IEA report highlights need for policy action to improve power system flexibility

The rapid growth of renewable energy in recent years has been remarkable. Solar PV in particular has seen record growth last year and is on track to meet long term climate goals at this rate of deployment. Decreasing costs for both wind and solar energy, and strong government policy support have contributed to this impressive success story.

These renewable power sources also come with a new set of challenges not faced before by power plants, utilities and system operators. The main one is the variability of renewable generation: how to ensure continuous and stable power when the wind is not blowing or when the sun isn’t shining. This creates uncertainties for the security of electricity supply.

The challenge of integrating variable renewable energy (VRE) in daily operations is compounded by other developments, such as the deployment of decentralised energy sources like rooftop solar and smart loads such as electric vehicles, and the spread of digitalization. Faced with such transformations, policy-makers and other power-sector stakeholders need a co-ordinated and proactive response to managing these market changes and ensuring electricity security in modern power systems.

Improving power system flexibility, can facilitate reliable and cost-effective management of variability and uncertainty in both supply and demand, according to a new edition of the IEA’s Status of Power System Transformation Report, produced in collaboration with the United States’ National Energy Renewable Energy Laboratory (NREL). The report includes several in-depth country case studies from China, Denmark, Germany and India with examples of enhancing power plant flexibility strategies to successfully integrate increasing shares of variable renewables

The new report was launched at a side-event during the 9th Clean Energy Ministerial in Denmark to present the results of the Advanced Power Plant Flexibility Campaign, a CEM initiative co-led by China, Denmark and Germany and supported by 11 more CEM members and 14 non-government partners.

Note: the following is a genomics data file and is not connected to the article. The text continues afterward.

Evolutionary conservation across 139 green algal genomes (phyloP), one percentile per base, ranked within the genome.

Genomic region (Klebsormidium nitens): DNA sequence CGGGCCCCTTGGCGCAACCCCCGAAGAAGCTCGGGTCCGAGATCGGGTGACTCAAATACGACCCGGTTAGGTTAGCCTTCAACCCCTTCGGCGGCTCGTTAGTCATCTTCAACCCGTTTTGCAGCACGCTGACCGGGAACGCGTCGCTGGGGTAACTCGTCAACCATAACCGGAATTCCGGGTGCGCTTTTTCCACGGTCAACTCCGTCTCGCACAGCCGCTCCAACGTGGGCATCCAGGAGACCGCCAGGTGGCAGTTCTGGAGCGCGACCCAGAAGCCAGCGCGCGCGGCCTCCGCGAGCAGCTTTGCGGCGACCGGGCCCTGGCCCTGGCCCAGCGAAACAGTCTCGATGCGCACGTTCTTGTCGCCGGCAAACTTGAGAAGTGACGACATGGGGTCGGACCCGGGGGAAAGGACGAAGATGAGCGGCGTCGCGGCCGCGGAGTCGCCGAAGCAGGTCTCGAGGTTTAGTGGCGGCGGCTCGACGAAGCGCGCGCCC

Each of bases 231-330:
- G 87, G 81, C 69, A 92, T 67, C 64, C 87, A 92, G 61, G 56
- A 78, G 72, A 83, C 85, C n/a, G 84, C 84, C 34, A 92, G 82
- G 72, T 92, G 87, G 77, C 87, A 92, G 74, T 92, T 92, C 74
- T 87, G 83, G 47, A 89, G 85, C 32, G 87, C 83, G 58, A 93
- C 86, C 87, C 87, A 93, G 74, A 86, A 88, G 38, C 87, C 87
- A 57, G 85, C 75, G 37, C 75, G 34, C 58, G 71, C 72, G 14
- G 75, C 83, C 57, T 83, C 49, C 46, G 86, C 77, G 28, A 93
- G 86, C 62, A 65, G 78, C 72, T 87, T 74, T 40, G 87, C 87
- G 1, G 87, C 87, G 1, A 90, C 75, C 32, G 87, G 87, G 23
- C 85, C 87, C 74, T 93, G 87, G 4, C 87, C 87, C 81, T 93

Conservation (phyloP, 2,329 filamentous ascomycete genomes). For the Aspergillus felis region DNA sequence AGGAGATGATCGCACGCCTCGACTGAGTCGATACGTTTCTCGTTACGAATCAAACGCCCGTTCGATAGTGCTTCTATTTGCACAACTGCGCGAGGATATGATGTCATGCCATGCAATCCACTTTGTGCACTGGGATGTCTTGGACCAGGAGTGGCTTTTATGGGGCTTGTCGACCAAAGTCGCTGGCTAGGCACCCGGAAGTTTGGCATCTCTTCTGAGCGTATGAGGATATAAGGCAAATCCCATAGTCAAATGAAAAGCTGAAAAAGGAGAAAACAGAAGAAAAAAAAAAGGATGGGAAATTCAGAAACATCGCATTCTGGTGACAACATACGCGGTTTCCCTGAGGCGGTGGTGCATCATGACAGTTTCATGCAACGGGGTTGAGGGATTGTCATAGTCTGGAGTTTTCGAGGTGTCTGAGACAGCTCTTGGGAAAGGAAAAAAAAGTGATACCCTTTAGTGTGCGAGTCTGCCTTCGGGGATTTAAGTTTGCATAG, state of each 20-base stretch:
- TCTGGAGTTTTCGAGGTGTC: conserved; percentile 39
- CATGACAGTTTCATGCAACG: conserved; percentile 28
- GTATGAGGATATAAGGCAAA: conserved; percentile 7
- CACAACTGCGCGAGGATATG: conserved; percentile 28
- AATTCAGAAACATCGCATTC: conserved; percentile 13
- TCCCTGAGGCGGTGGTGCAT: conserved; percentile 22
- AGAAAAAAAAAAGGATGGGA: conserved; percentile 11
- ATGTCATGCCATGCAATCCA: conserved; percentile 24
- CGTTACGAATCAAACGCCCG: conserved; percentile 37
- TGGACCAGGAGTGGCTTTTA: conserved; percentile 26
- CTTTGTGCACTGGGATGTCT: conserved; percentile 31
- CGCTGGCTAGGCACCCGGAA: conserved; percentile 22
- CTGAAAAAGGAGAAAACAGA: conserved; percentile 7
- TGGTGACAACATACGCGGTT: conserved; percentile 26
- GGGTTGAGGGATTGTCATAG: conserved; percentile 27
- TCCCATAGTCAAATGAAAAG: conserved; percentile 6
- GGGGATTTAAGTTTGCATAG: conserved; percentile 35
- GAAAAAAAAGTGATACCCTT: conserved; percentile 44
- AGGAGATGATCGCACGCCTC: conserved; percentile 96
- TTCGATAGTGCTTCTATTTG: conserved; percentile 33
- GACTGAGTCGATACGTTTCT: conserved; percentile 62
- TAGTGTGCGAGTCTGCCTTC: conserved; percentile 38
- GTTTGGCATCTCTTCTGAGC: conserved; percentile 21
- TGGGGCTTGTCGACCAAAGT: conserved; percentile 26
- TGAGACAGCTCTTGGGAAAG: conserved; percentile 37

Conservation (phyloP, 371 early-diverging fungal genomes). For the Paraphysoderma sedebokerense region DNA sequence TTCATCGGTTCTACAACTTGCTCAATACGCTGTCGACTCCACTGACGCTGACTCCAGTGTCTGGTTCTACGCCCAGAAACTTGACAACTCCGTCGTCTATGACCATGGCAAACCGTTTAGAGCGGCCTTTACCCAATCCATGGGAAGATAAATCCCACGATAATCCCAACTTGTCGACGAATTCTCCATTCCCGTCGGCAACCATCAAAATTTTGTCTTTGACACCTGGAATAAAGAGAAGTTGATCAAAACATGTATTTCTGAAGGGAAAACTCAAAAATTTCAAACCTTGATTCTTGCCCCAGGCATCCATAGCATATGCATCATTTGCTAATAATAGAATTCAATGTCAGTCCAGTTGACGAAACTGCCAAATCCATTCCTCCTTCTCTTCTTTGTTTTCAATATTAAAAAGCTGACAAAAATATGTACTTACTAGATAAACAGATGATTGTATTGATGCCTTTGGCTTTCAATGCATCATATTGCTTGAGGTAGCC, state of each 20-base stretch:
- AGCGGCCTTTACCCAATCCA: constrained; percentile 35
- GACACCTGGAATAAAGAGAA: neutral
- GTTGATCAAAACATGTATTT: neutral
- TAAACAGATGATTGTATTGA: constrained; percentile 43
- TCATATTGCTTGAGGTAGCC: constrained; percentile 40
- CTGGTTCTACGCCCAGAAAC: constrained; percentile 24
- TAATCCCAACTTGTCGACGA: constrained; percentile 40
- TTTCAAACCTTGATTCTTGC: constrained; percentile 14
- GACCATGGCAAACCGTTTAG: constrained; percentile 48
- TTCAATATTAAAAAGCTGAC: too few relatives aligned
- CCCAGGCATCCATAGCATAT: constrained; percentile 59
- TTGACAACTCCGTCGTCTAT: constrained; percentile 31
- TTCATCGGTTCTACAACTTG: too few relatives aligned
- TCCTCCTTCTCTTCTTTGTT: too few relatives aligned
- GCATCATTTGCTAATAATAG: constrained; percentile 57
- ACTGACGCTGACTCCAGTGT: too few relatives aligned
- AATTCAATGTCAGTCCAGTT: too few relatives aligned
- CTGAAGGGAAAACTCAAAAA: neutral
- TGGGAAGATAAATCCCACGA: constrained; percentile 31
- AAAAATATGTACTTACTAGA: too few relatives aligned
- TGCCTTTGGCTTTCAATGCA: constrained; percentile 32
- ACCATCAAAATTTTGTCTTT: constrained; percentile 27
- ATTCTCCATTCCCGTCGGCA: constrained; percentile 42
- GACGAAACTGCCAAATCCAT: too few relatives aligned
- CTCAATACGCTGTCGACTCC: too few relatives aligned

The main findings of the report build on the experiences made by APPF partners – plant operators, manufacturers and system operators – and aims to provide a comprehensive overview of how power plants can contribute to making power systems more flexible. This ranges from modifications in the operation of existing power plants to adding new generators to the grid that provide additional, system-appropriate flexibility capabilities.

Crucially, the report highlights that significant new capital investments are not necessarily required to operate power plants more flexibly. Indeed, low-cost improvements can easily be achieved by changes to operational practices for existing power plants, like better monitoring and control equipment.

Flexibility of power plants can also be improved by a range of retrofit options or state-of-the-art flexible power plant technologies, several of which are described in the report.

To be sure, what might work best for the power system may not always be beneficial for individual power plants, which may have been built to operate around the clock. Under these circumstances, public policy can be an important tool to help “bridge the gap” between what the system requires for cost-efficient operation and what individual power plants require for maintaining profitability under a flexible operating environment. 

Several options exist, including policy, market and regulatory instruments. The report offers guidance and a step-by-step guide on how countries can roll-out a strategy for enhancing flexibility.

Flexible power plants are of course not the only option available to increase system flexibility. Strong and smart grids, a more responsive demand side and increasing cost-effective storage can also contribute substantially to embedding flexibility in modern power systems. However, improving the way existing plants are operated and making a set of low-cost retrofits can give a rapid flexibility boost, reducing the risk of spilling clean wind and solar production.

In the coming year, the Advanced Power Plant Flexibility Campaign will continue its work with a broader scope to encompass Power System Flexibility. The continuation of the campaign was also announced at the CEM9, to provide a platform for industry and policy makers to discuss flexibility through the lens of increased digitalization and evolving market structures.

For more information about the campaign and membership, please contact the IEA’s System Integration of Renewables Unit at or visit the campaign website.